Back in June, when we reported that Colin Kaepernick had signed a six-year extension with the 49ers, it seemed that the 49ers had found their first semblance of stability at the quarterback position since Jeff Garcia.
Now, thanks to several consecutive pedestrian performances from their quarterback, 49ers fans are hearing that all-too-familiar whisper yet again: is Colin Kaepernick really the future for this football team?
The writing is all over the wall now for Jim Harbaugh, whose 2014 tenure with the organization has been battered by storm front after storm front ever since it was reported that the team considered trading the coach to the Browns back in February. Thanksgiving’s Seahawks loss — which signified the 49ers’ lowest point since hooking Harbaugh in 2011 — has brought on yet another wave of thunder from insiders who say the team could either deal their maniacal play caller for draft picks, or outright fire him, after the season is done.
But let’s put aside Jim for just a minute; what about his quarterback? 2011 was all about Alex Smith being Harbaugh’s guy, and how abruptly did the tenor of that conversation shift when Smith went down with a concussion in 2012, allowing Kaepernick to debut against the Bears and take the NFL by storm?
His freakish physical build forced the most rigid quarterback geeks to rethink their stance on quarterbacks that thought run-first, and if Kaepernick could ever demonstrate an ability to mold in the pocket and go through his progressions properly, he had the potential to be one of the NFL’s best signal callers.
Now it’s all falling apart. It’s likely Harbaugh will be gone when this season comes to an end (probably at the end of January rather than in early February, as many of us thought over the summer), and with all indications being that Kaepernick is Harbaugh’s guy, his job may not be as stable as we thought.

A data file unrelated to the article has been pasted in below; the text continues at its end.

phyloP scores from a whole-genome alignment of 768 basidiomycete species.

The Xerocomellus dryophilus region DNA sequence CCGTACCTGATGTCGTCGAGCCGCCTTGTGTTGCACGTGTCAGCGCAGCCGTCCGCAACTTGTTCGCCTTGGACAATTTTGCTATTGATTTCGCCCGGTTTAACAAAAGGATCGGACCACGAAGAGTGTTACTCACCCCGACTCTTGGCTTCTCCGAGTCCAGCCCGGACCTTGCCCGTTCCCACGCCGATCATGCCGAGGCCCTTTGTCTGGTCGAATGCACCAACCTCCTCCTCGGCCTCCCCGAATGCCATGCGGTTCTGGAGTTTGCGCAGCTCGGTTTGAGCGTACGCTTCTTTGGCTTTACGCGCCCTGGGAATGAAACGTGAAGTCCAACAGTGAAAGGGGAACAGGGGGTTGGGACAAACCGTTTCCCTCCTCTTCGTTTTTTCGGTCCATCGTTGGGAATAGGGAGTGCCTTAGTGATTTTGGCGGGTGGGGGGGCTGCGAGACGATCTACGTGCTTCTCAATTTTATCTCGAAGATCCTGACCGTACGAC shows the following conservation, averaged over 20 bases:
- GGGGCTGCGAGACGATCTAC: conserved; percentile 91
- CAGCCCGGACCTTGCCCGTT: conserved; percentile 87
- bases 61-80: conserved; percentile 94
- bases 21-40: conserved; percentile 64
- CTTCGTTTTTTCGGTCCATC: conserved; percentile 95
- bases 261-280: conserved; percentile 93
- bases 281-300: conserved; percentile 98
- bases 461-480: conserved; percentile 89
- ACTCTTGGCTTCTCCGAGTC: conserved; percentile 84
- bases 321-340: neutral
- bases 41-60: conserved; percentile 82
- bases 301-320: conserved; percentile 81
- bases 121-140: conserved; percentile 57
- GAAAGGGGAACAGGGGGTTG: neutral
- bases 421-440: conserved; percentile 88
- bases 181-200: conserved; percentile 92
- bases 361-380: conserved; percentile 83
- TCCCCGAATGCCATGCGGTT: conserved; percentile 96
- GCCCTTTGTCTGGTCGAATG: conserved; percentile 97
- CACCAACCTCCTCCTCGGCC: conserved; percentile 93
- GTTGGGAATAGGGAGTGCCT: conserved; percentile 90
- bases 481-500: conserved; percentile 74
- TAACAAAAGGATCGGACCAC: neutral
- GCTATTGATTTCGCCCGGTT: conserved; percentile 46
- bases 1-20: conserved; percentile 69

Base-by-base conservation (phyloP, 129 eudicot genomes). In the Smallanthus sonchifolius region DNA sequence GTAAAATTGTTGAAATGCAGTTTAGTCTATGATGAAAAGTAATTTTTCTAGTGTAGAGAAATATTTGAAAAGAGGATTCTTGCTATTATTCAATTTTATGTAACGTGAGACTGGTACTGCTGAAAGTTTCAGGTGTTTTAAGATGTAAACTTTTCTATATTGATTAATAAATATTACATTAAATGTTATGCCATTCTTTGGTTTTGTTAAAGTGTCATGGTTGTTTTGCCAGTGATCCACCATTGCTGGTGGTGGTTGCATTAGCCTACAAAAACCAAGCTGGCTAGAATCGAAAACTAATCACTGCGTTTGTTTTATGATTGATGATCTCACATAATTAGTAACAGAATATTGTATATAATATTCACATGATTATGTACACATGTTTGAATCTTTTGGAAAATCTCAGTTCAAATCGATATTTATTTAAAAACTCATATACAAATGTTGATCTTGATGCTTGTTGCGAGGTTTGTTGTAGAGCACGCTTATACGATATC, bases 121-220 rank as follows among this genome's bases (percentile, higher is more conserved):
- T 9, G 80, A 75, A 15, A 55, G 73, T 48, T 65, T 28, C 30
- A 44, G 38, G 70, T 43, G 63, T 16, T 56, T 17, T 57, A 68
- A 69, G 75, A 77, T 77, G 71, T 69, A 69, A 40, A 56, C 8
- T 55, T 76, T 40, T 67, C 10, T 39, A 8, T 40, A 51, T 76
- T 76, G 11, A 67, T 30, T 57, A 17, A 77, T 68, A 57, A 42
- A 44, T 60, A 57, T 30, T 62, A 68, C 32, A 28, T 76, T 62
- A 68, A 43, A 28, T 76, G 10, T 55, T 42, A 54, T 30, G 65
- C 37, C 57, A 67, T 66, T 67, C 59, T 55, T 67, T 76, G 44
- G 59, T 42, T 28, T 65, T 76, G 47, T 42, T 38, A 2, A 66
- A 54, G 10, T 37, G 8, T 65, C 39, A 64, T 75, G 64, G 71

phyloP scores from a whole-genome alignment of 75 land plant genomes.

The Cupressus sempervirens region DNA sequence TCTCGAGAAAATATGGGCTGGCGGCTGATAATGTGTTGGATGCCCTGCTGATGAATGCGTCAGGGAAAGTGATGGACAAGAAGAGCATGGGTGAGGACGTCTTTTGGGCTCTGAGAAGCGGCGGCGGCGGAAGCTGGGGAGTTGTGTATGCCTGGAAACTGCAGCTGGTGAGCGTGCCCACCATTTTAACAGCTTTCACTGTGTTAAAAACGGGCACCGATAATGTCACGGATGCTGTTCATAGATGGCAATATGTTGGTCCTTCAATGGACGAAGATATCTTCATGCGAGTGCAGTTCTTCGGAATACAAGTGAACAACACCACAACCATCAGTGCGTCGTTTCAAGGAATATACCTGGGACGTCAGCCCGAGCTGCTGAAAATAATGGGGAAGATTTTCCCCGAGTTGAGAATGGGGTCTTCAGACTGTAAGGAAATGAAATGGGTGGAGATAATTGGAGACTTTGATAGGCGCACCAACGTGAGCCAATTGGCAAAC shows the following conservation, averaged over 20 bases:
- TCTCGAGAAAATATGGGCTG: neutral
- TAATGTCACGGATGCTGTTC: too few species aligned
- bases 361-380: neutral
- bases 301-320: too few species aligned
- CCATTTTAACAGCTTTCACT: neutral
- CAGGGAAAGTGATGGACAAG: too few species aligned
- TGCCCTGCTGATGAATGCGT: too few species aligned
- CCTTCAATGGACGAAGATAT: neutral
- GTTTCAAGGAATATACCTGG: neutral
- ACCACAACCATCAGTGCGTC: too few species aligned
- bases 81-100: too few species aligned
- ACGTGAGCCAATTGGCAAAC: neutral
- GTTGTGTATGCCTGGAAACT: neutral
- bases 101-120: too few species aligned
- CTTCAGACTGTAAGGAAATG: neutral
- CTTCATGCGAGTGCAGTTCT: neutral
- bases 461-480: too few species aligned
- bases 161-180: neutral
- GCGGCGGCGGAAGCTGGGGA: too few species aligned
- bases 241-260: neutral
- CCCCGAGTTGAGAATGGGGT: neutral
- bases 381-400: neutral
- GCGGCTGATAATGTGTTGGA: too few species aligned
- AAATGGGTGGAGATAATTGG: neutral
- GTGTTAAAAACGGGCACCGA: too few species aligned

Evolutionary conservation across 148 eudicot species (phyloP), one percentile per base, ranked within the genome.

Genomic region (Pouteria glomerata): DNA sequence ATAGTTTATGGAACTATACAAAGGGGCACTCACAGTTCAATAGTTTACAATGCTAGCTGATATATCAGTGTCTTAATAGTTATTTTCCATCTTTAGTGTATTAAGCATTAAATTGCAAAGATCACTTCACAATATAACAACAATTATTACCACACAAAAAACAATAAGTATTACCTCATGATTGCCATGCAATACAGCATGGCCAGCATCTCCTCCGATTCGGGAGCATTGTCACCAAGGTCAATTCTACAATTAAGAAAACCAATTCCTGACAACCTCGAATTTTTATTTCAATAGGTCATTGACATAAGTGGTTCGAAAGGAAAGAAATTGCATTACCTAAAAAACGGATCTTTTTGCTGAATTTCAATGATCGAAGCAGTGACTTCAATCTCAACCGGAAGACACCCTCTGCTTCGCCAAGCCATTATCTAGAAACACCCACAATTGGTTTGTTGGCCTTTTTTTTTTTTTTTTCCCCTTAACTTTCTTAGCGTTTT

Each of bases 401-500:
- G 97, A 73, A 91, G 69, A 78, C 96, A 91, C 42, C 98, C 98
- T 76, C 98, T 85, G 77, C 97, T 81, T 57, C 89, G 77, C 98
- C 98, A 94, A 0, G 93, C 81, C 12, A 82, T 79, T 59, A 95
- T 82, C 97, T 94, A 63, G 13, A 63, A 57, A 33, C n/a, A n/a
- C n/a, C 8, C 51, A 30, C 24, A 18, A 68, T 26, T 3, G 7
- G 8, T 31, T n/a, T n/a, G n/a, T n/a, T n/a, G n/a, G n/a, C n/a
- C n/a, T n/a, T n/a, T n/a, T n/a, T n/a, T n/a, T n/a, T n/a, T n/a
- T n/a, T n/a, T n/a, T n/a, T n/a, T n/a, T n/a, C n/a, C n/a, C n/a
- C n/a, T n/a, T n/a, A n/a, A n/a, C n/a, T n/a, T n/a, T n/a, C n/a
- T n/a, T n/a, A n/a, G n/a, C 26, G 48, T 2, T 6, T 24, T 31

Let’s look at the raw numbers. Granted, Pro Football Focus’s advanced statistics aren’t completely objective, but they are a baseline for judging individual play:
In 2012, Kaepernick played significant snaps in 11 games, including playoffs and the Super Bowl. The quarterback finished with an overall grade of +22.9, a passing grade of +22.1, and a rushing grade of +2.6. He had a completion percentage of 62.1, went for 8.8 yards per attempt and suffered 22 dropped passes in those 11 games (2 per game). His quarterback rating was 99.0 (114.8 without pressure and 53.2 under pressure).
In 2013, Kaepernick played significant snaps in all 19 games, including the playoffs up to the NFC Championship game. He finished with an overall grade of +6.2, a passing grade of -0.1, and a rushing grade of +8.3. He had a completion percentage of 57.8, went for 7.6 yards per attempt and suffered 30 dropped passes in those 20 games (1.5 per game). His quarterback rating was 88.7 (98.3 without pressure and 62.5 under pressure).